Flood waters recede for now
The break in the rainy weather Sunday and Monday has helped county officials assess damage from flood-related situations.
Washington County Engineer Jacob Thorius said the roads that were closed last week—Poplar Boulevard, and Nutmeg and Orange avenues south of Kalona; Willow and 130th Street south of Riverside; and McKain’s River Access—are still closed.
“The water is off the road but nothing has reopened,” Thorius said. “We’re going to take a little time to repair the roads.”
To haul rock and repair the roads it costs the Washington County Engineering Department $16 a ton, Thorius said.
“Back in April we used 2,500 tons,” he said. “This time around we’ve used a little bit of rock on Poplar so far.”
Thorius hopes there aren’t any more heavy rains.
“It doesn’t need to be non-stop like the 3 – 5 inches of rain we’ve been having,” he said. “I would like to see things go back to a normal weather pattern where we’re just getting half an inch of rain at a time.”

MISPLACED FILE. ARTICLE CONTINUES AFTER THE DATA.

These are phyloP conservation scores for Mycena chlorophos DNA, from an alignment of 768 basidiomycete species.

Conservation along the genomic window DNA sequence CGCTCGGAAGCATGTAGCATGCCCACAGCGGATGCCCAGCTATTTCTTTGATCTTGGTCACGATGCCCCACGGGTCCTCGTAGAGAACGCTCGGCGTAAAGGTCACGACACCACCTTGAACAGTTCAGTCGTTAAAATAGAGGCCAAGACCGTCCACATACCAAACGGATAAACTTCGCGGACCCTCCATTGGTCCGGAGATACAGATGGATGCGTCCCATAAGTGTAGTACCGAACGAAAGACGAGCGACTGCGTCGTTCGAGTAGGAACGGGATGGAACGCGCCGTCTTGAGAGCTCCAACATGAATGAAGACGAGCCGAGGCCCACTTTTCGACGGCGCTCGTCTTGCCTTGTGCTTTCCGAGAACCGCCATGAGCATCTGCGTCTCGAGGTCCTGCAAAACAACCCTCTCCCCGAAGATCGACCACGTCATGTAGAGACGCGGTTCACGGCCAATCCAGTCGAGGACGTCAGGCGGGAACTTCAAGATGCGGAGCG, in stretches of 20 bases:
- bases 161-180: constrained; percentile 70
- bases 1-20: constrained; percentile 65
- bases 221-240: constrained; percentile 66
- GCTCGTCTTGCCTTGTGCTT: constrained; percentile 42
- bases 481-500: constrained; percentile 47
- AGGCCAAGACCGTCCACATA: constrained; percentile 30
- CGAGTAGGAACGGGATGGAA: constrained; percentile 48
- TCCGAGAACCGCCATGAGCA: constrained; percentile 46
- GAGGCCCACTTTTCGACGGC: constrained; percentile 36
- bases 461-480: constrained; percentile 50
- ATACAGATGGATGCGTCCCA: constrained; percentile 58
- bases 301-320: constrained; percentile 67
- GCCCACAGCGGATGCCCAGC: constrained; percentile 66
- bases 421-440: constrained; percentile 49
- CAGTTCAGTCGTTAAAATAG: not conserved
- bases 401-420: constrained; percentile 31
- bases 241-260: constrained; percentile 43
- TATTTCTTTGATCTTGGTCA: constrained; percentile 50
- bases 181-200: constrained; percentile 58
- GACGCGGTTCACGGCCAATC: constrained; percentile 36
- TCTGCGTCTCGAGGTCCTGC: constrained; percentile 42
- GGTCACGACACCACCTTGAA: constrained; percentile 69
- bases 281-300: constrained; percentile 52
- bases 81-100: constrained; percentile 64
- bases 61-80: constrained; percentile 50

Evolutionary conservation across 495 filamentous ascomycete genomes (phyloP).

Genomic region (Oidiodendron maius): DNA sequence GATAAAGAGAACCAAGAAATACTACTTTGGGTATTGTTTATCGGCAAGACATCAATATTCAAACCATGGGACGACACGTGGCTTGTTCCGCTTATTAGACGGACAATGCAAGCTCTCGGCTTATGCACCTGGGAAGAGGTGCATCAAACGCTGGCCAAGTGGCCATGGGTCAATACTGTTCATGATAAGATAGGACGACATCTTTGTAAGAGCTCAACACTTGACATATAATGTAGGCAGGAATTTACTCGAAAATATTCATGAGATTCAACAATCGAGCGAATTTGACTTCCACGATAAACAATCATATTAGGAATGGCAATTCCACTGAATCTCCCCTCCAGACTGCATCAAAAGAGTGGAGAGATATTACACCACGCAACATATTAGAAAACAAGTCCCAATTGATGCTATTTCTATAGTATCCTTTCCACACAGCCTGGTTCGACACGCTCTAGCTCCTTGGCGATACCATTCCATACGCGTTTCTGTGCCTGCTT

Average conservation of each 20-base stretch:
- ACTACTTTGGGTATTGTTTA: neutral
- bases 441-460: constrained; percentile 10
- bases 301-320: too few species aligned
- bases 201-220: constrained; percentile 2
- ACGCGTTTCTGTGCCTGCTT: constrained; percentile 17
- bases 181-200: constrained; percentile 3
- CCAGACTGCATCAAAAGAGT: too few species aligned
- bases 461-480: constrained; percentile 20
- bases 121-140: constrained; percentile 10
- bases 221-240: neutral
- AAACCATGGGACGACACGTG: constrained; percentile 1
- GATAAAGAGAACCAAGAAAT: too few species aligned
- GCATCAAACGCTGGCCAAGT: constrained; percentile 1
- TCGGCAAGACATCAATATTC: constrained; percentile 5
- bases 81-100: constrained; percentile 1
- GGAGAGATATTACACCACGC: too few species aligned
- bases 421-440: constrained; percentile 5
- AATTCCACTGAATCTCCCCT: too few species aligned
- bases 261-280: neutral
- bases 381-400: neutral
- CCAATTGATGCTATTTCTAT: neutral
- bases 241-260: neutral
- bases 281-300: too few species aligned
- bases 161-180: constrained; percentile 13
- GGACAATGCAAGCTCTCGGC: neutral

Washington County Emergency Management Coordinator Larry Smith has only received one report of flood damage this past week, Smith said.
“It’s from someone along the Iowa River [near Riverside],” Smith said. “They have been displaced for a little while and were checking with me to see what programs are available to help.”
Unlike the flood in April, Washington County hasn’t received a disaster declaration yet from Gov. Terry Brandstad, Smith said. There hasn’t been enough damage reported for state assistance.
Smith said he would like to hear from Washington County residents with any damage because this could help the county receive a disaster declaration like the one in April. If the county were declared a disaster the State IA (Individual Assistance) could become available to residents.
“This is the income-based program,” Smith said. “The people have to be 200 percent below poverty level.”
Smith also has an important tip for residents.
“Everybody needs to check with their insurance companies to see if they have flood or sewer backup insurance,” he said. “Often, if there isn’t a flood policy with the insurance company the flood damage won’t be covered.”